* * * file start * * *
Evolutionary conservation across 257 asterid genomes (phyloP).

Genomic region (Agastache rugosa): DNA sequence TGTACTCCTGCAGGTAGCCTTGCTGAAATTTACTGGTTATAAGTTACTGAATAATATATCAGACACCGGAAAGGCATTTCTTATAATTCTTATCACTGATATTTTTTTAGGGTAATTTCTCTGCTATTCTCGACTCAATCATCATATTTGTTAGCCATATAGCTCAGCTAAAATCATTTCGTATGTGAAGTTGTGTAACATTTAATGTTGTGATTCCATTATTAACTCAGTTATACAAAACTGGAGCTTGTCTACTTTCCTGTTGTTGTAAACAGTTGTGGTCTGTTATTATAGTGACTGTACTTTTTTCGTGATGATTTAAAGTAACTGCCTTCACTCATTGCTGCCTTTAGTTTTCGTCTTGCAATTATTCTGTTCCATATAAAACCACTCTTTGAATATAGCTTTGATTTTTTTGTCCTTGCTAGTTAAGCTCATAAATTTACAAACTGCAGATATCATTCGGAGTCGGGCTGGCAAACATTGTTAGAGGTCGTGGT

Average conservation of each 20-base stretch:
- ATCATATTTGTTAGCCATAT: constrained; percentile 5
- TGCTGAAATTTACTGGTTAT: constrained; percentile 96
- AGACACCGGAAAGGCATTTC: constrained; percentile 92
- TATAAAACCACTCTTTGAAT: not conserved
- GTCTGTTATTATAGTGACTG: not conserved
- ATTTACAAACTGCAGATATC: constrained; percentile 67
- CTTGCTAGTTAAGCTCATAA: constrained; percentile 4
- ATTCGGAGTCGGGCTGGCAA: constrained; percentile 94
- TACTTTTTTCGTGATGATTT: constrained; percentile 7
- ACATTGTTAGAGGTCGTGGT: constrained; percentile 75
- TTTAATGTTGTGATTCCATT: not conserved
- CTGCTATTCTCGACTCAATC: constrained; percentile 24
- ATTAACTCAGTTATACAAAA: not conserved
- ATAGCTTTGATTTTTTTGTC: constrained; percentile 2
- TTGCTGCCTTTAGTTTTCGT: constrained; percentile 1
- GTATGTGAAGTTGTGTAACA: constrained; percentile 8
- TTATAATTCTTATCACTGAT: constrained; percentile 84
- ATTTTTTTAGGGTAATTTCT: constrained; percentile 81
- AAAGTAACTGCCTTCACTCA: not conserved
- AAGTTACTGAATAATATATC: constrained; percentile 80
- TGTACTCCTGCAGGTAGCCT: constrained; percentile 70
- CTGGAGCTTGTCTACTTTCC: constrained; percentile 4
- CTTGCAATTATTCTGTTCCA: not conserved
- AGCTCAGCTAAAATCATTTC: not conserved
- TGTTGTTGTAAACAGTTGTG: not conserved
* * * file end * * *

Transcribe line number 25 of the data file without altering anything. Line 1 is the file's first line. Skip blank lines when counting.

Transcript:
- CTGGAGCTTGTCTACTTTCC: constrained; percentile 4